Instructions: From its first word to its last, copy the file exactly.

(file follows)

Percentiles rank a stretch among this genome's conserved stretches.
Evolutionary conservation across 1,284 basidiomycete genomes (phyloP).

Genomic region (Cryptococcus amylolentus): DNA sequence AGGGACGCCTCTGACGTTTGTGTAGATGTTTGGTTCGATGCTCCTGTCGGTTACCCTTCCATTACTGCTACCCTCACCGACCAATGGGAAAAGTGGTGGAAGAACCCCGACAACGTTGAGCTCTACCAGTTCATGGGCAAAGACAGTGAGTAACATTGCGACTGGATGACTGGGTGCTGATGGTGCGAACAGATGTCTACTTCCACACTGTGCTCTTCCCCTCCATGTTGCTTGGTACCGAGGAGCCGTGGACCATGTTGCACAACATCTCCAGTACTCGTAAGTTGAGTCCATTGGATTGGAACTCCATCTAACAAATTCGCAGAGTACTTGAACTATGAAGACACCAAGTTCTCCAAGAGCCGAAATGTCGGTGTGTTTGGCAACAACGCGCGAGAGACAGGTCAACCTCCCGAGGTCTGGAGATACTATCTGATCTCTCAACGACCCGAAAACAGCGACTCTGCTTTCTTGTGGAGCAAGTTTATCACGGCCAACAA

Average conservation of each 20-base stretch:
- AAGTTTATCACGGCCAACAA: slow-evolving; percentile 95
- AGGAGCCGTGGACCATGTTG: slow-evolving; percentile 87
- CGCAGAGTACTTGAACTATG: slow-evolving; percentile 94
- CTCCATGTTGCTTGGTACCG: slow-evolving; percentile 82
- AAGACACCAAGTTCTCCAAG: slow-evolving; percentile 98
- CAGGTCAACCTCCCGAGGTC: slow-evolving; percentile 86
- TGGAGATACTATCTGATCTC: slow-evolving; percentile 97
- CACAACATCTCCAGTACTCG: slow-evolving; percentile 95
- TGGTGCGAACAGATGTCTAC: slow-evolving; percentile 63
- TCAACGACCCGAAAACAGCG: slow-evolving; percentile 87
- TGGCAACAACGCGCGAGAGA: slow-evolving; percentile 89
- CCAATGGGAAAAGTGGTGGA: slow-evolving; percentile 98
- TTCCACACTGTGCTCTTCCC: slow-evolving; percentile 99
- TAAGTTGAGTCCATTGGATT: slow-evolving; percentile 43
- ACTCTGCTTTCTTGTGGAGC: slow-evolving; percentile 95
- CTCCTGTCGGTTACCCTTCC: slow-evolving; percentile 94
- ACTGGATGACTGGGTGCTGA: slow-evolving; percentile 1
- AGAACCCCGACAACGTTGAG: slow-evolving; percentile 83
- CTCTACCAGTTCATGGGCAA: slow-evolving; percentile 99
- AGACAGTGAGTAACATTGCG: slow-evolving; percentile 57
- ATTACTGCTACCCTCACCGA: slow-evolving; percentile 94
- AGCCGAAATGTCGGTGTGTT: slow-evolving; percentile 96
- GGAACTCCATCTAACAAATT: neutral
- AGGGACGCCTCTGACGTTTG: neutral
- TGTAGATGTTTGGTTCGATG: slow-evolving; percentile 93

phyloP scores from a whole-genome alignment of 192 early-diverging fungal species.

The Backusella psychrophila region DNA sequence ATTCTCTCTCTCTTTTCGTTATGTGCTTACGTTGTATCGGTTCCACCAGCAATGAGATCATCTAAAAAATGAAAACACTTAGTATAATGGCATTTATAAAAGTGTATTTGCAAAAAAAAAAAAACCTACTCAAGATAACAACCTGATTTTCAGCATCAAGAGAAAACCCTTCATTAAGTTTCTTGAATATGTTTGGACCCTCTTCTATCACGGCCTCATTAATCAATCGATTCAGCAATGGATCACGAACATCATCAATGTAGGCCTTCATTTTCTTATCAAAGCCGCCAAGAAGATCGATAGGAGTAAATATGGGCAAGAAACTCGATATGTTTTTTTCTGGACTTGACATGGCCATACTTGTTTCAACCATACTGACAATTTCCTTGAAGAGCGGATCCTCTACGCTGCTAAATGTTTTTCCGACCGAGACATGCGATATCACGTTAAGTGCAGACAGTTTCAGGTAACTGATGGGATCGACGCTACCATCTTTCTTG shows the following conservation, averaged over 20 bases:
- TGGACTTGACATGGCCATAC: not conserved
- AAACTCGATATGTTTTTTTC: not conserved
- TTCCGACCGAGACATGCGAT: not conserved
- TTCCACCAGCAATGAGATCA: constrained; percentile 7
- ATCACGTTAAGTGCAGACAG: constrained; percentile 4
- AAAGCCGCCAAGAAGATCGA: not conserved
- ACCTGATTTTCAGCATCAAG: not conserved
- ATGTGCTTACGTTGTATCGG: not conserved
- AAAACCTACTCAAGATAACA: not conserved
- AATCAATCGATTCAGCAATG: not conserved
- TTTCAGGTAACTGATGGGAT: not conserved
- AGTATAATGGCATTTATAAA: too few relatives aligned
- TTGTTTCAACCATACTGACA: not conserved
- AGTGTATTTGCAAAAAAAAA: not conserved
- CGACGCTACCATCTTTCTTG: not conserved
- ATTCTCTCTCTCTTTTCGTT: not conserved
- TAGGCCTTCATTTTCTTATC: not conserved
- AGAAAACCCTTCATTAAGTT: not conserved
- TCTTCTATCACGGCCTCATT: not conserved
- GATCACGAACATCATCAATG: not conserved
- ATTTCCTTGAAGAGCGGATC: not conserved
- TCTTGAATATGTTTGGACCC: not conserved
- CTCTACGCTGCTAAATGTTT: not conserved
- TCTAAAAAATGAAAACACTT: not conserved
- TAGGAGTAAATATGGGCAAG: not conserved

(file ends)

Percentiles rank a stretch among this genome's conserved stretches.
Evolutionary conservation across 1,284 basidiomycete genomes (phyloP).

Genomic region (Cryptococcus amylolentus): DNA sequence AGGGACGCCTCTGACGTTTGTGTAGATGTTTGGTTCGATGCTCCTGTCGGTTACCCTTCCATTACTGCTACCCTCACCGACCAATGGGAAAAGTGGTGGAAGAACCCCGACAACGTTGAGCTCTACCAGTTCATGGGCAAAGACAGTGAGTAACATTGCGACTGGATGACTGGGTGCTGATGGTGCGAACAGATGTCTACTTCCACACTGTGCTCTTCCCCTCCATGTTGCTTGGTACCGAGGAGCCGTGGACCATGTTGCACAACATCTCCAGTACTCGTAAGTTGAGTCCATTGGATTGGAACTCCATCTAACAAATTCGCAGAGTACTTGAACTATGAAGACACCAAGTTCTCCAAGAGCCGAAATGTCGGTGTGTTTGGCAACAACGCGCGAGAGACAGGTCAACCTCCCGAGGTCTGGAGATACTATCTGATCTCTCAACGACCCGAAAACAGCGACTCTGCTTTCTTGTGGAGCAAGTTTATCACGGCCAACAA

Average conservation of each 20-base stretch:
- AAGTTTATCACGGCCAACAA: slow-evolving; percentile 95
- AGGAGCCGTGGACCATGTTG: slow-evolving; percentile 87
- CGCAGAGTACTTGAACTATG: slow-evolving; percentile 94
- CTCCATGTTGCTTGGTACCG: slow-evolving; percentile 82
- AAGACACCAAGTTCTCCAAG: slow-evolving; percentile 98
- CAGGTCAACCTCCCGAGGTC: slow-evolving; percentile 86
- TGGAGATACTATCTGATCTC: slow-evolving; percentile 97
- CACAACATCTCCAGTACTCG: slow-evolving; percentile 95
- TGGTGCGAACAGATGTCTAC: slow-evolving; percentile 63
- TCAACGACCCGAAAACAGCG: slow-evolving; percentile 87
- TGGCAACAACGCGCGAGAGA: slow-evolving; percentile 89
- CCAATGGGAAAAGTGGTGGA: slow-evolving; percentile 98
- TTCCACACTGTGCTCTTCCC: slow-evolving; percentile 99
- TAAGTTGAGTCCATTGGATT: slow-evolving; percentile 43
- ACTCTGCTTTCTTGTGGAGC: slow-evolving; percentile 95
- CTCCTGTCGGTTACCCTTCC: slow-evolving; percentile 94
- ACTGGATGACTGGGTGCTGA: slow-evolving; percentile 1
- AGAACCCCGACAACGTTGAG: slow-evolving; percentile 83
- CTCTACCAGTTCATGGGCAA: slow-evolving; percentile 99
- AGACAGTGAGTAACATTGCG: slow-evolving; percentile 57
- ATTACTGCTACCCTCACCGA: slow-evolving; percentile 94
- AGCCGAAATGTCGGTGTGTT: slow-evolving; percentile 96
- GGAACTCCATCTAACAAATT: neutral
- AGGGACGCCTCTGACGTTTG: neutral
- TGTAGATGTTTGGTTCGATG: slow-evolving; percentile 93

phyloP scores from a whole-genome alignment of 192 early-diverging fungal species.

The Backusella psychrophila region DNA sequence ATTCTCTCTCTCTTTTCGTTATGTGCTTACGTTGTATCGGTTCCACCAGCAATGAGATCATCTAAAAAATGAAAACACTTAGTATAATGGCATTTATAAAAGTGTATTTGCAAAAAAAAAAAAACCTACTCAAGATAACAACCTGATTTTCAGCATCAAGAGAAAACCCTTCATTAAGTTTCTTGAATATGTTTGGACCCTCTTCTATCACGGCCTCATTAATCAATCGATTCAGCAATGGATCACGAACATCATCAATGTAGGCCTTCATTTTCTTATCAAAGCCGCCAAGAAGATCGATAGGAGTAAATATGGGCAAGAAACTCGATATGTTTTTTTCTGGACTTGACATGGCCATACTTGTTTCAACCATACTGACAATTTCCTTGAAGAGCGGATCCTCTACGCTGCTAAATGTTTTTCCGACCGAGACATGCGATATCACGTTAAGTGCAGACAGTTTCAGGTAACTGATGGGATCGACGCTACCATCTTTCTTG shows the following conservation, averaged over 20 bases:
- TGGACTTGACATGGCCATAC: not conserved
- AAACTCGATATGTTTTTTTC: not conserved
- TTCCGACCGAGACATGCGAT: not conserved
- TTCCACCAGCAATGAGATCA: constrained; percentile 7
- ATCACGTTAAGTGCAGACAG: constrained; percentile 4
- AAAGCCGCCAAGAAGATCGA: not conserved
- ACCTGATTTTCAGCATCAAG: not conserved
- ATGTGCTTACGTTGTATCGG: not conserved
- AAAACCTACTCAAGATAACA: not conserved
- AATCAATCGATTCAGCAATG: not conserved
- TTTCAGGTAACTGATGGGAT: not conserved
- AGTATAATGGCATTTATAAA: too few relatives aligned
- TTGTTTCAACCATACTGACA: not conserved
- AGTGTATTTGCAAAAAAAAA: not conserved
- CGACGCTACCATCTTTCTTG: not conserved
- ATTCTCTCTCTCTTTTCGTT: not conserved
- TAGGCCTTCATTTTCTTATC: not conserved
- AGAAAACCCTTCATTAAGTT: not conserved
- TCTTCTATCACGGCCTCATT: not conserved
- GATCACGAACATCATCAATG: not conserved
- ATTTCCTTGAAGAGCGGATC: not conserved
- TCTTGAATATGTTTGGACCC: not conserved
- CTCTACGCTGCTAAATGTTT: not conserved
- TCTAAAAAATGAAAACACTT: not conserved
- TAGGAGTAAATATGGGCAAG: not conserved